About this episode
In this quarterly outlook episode, Investment Research Directors Kara O’Halloran and Andrew Korz discuss the potential impacts of a slowing economy on the commercial real estate market. They cover the team’s views on inflation, growth and financing costs, and why investors might consider seeking higher on the capital structure. Plus, Andrew gives us an impressive lightning round of his quick takes on multi-family, industrial, hotel, office and retail sectors.
Download the full outlook, visit: https://fsinvestments.com/fs-insights/q3-2022-commercial-real-estate-outlook/
[00:00:00] Kara O’Halloran:
Welcome back to FireSide, a podcast from FS Investments. My name is Kara O’Halloran. I’m a Director on the Investment Research team here. On today’s episode, we are going to take a tour of commercial real estate markets, specifically where CRE fundamentals sit now, what rising financing costs could mean for debt versus equity investors, and what a slowing economy means for the asset class.
[00:00:22] Kara O’Halloran:
So to discuss all of this, I am pleased to welcome my colleague, Andrew Korz. Andrew, thanks for being here.
[00:00:27] Andrew Korz:
Yeah. Thanks for having me Kara.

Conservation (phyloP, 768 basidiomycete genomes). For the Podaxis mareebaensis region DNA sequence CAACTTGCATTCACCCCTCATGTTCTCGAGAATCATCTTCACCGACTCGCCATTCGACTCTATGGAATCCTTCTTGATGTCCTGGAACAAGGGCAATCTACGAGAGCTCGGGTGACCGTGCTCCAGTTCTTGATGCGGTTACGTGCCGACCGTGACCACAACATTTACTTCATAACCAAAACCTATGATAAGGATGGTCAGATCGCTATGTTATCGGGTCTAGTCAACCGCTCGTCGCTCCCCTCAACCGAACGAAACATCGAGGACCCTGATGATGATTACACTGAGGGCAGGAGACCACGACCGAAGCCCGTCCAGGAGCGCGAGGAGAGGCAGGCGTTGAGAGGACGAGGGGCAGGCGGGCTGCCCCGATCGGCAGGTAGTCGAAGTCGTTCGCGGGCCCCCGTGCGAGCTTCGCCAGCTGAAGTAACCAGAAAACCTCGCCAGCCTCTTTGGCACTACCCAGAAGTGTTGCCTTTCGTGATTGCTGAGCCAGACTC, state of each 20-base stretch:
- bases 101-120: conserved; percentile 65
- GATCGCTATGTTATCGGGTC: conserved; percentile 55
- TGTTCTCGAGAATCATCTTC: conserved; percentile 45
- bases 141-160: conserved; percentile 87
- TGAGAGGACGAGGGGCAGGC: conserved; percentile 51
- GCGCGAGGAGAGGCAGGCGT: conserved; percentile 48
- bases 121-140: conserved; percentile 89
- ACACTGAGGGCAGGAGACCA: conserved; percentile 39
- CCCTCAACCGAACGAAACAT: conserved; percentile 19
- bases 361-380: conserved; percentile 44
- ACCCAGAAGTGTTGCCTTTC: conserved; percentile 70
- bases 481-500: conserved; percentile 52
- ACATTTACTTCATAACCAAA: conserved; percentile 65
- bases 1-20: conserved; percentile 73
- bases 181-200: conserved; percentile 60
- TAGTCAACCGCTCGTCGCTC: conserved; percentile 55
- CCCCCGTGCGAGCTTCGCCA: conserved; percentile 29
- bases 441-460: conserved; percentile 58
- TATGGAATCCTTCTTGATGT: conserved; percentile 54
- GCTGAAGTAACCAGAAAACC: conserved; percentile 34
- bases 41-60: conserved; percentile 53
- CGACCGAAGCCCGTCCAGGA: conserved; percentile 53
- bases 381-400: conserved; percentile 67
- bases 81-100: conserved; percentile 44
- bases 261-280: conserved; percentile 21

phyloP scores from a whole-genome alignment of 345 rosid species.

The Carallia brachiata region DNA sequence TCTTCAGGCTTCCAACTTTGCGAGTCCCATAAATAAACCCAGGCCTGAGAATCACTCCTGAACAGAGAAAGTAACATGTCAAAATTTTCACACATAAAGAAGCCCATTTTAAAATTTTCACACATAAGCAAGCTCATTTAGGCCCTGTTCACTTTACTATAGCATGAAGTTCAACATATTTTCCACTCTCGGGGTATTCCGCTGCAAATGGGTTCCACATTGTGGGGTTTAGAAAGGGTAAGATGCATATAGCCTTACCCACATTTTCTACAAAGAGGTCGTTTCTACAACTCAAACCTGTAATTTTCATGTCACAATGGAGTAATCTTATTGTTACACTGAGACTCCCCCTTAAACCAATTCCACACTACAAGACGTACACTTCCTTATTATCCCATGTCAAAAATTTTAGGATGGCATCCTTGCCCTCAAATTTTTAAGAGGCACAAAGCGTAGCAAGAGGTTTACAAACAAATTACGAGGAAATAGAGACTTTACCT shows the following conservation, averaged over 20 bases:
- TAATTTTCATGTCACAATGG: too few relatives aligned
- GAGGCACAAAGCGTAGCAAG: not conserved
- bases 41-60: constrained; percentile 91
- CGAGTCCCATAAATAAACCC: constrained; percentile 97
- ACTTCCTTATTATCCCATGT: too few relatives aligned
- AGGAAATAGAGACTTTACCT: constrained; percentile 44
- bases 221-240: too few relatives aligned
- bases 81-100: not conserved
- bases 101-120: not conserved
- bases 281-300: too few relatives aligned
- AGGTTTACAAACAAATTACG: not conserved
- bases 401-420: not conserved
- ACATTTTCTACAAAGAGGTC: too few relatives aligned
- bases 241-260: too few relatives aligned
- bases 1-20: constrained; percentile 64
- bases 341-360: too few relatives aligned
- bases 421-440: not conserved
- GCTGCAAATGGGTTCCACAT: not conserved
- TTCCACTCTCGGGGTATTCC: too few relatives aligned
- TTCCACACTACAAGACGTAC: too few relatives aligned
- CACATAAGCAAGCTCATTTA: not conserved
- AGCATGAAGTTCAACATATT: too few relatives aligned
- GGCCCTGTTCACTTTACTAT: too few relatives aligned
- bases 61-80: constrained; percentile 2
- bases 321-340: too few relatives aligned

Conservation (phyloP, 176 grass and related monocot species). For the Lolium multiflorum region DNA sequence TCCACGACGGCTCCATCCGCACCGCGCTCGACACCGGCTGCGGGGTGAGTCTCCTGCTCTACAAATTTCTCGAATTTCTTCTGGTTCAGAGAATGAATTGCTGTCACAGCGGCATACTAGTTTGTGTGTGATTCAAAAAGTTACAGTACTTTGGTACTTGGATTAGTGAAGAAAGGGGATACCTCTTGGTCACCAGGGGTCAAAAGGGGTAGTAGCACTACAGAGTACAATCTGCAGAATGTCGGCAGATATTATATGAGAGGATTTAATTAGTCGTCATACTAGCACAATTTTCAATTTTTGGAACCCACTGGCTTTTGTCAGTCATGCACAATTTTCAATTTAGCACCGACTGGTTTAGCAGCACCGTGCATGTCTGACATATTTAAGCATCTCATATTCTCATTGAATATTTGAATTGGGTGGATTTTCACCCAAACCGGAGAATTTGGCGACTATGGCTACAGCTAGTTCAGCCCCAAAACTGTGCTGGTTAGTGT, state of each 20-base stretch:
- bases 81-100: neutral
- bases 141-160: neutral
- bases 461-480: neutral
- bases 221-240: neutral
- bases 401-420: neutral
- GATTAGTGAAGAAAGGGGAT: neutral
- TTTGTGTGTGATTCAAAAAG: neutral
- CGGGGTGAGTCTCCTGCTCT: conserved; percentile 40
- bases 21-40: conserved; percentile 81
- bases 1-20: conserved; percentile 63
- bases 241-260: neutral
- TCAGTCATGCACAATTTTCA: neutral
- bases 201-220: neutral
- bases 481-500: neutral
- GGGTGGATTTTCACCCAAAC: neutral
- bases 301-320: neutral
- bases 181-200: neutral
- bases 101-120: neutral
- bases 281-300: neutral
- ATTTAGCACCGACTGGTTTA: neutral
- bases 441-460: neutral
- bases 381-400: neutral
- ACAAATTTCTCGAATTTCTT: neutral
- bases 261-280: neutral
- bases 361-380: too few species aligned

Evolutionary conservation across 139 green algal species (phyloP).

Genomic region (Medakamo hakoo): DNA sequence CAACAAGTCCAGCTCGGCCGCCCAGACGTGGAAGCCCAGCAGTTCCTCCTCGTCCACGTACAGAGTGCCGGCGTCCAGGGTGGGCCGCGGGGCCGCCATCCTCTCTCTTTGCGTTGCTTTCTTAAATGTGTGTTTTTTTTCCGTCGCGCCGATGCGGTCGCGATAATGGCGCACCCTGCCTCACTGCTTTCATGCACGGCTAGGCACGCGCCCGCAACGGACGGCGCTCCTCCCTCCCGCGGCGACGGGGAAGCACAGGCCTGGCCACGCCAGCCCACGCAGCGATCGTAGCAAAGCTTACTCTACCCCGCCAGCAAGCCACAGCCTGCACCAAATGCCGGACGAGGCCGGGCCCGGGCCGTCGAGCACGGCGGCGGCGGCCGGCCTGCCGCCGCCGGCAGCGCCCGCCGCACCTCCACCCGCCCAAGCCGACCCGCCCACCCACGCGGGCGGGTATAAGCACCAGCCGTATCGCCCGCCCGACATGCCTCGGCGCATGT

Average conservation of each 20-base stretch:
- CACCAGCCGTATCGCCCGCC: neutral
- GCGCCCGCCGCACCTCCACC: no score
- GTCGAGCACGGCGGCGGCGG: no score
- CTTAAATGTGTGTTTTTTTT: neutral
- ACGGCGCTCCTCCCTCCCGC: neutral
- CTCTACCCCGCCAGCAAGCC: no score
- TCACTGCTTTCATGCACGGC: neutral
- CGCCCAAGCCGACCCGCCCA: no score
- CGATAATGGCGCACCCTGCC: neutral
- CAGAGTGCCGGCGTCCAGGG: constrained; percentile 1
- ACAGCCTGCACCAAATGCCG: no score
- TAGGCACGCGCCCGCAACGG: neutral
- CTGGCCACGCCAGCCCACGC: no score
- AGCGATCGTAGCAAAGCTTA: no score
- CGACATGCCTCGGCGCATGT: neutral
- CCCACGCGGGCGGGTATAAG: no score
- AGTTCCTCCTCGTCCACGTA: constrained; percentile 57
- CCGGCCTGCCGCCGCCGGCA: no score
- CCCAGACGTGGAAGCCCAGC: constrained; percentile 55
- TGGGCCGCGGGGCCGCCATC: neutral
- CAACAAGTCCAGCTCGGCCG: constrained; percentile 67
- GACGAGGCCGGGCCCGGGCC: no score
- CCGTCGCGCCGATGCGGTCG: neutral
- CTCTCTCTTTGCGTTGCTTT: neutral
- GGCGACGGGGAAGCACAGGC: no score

[00:00:28] Kara O’Halloran:
Yeah, sure thing. So last we talked a few months ago, we went through the strong fundamentals that the commercial real estate market had really after a record 2021. But we also discussed some of the headwinds that the asset class faced, mainly in the form of the potential for rising cap rates given the Fed’s tightening cycle and some of the other kind of more macro topics that we discuss a lot on this podcast.
[00:00:50] Kara O’Halloran:
So I wanna today get an update on some of those and then talk about where we may be headed for the next few months. Sound good?
[00:00:57] Andrew Korz:
[00:00:57] Kara O’Halloran:
All right. Let’s dive in. So CRE has, and rightfully so, a reputation as an inflation hedge, right? Which is particularly attractive given the levels of inflation that we’ve seen this year. Or I should say it historically has been a strong inflation hedge. So now that we’ve had about a year, or a year and a half of these inflationary pressures, we’ve had some time to assess whether that holds true this cycle. Right? So has it?